At Ranie Point a waymarker in the middle of a gorse thicket was slightly discouraging, but the path carried on regardless skirting the brush in the opposite direction of the yellow arrow. Overhead was a small, brown, unidentifiable bird of prey – the size of a kestrel but not one – and some ravens cronking and tumbling. A tough ascent up a slatey-slidey-steep path from whose hard gradient I couldn’t see the top as it looked almost vertical. I suspect the waymarker pointing off through the gorse might once have taken walkers on a gentler ascent another way before the scrub took over. Out to sea the horizon was impossible to delineate, sea and sky merged with the September haze until the white hull of a vessel became visible in what I had thought to be the sky. It was good to be doing this walk in September, I thought. Funny to think I’d managed to span the whole protracted expedition over six months, seedheads and dried flowers where buds hadn’t even begun on my first walk. Harvest where once were a host of daffodils.
Below the cliff edge the landslippy beach at Barrett’s Zawn was followed by the third valley at Delabole Point: a green cleft with a stream at the base of its V, wooded at the landward end. It’s hard to get my head round the fact that these deep valleys exist because of these seemingly tiny waterways in the depths of their troughs: that these trickling brooks have such power to shape the land so severely.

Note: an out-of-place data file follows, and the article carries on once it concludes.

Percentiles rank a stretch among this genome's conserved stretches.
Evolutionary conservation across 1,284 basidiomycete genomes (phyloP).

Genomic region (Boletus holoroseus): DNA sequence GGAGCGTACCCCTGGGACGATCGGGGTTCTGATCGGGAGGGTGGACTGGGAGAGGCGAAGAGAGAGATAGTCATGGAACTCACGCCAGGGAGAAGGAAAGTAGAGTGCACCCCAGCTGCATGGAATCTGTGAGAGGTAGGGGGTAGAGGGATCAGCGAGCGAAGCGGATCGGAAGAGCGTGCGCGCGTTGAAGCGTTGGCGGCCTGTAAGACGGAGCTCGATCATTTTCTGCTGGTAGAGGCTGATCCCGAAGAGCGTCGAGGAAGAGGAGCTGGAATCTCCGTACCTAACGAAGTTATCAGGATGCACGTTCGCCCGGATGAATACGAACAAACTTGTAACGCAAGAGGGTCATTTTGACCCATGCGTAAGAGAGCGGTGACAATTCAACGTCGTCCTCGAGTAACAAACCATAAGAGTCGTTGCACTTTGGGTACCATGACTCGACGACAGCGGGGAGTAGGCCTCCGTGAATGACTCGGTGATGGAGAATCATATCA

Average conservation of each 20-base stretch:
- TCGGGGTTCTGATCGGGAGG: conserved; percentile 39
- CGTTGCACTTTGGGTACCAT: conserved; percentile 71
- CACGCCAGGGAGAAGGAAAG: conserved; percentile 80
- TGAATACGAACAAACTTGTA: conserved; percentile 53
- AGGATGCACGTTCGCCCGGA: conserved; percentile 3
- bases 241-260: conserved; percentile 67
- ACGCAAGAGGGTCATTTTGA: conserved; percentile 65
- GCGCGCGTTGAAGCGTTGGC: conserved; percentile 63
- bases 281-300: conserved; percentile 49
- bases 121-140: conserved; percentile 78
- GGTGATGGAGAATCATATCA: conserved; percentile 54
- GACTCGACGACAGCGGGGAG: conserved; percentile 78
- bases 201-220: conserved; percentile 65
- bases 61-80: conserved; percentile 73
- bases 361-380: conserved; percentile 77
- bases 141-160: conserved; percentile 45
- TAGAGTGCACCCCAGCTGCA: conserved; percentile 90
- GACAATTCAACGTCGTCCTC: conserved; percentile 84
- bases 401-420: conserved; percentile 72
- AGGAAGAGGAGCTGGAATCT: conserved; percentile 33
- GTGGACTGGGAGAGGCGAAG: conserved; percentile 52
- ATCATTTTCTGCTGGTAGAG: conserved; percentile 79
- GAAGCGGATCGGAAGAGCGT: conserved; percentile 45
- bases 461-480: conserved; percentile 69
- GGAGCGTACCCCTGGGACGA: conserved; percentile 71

Almost immediately another valley, between Dinnabroad and Dannonchapel. I’d thought from the map that this was one I’d visited years ago on a field trip with college, but it didn’t look quite how I’d remembered it. It had been early spring that time, with scrub succeeding to bluebells on one side of the valley, primroses on the other: this looked more scrubby but then it was quite a few years ago I’d been here. We’d taken the inland path down the other side, posts marking regular intervals along the descent which were used for butterfly transects and lines where scrub burning had been undertaken. I assumed I didn’t recognise in its late summer guise, approaching from another aspect, this time the sward a purple-yellow mix of devilsbit scabious and coltsfoot where the bluebells and primroses had been.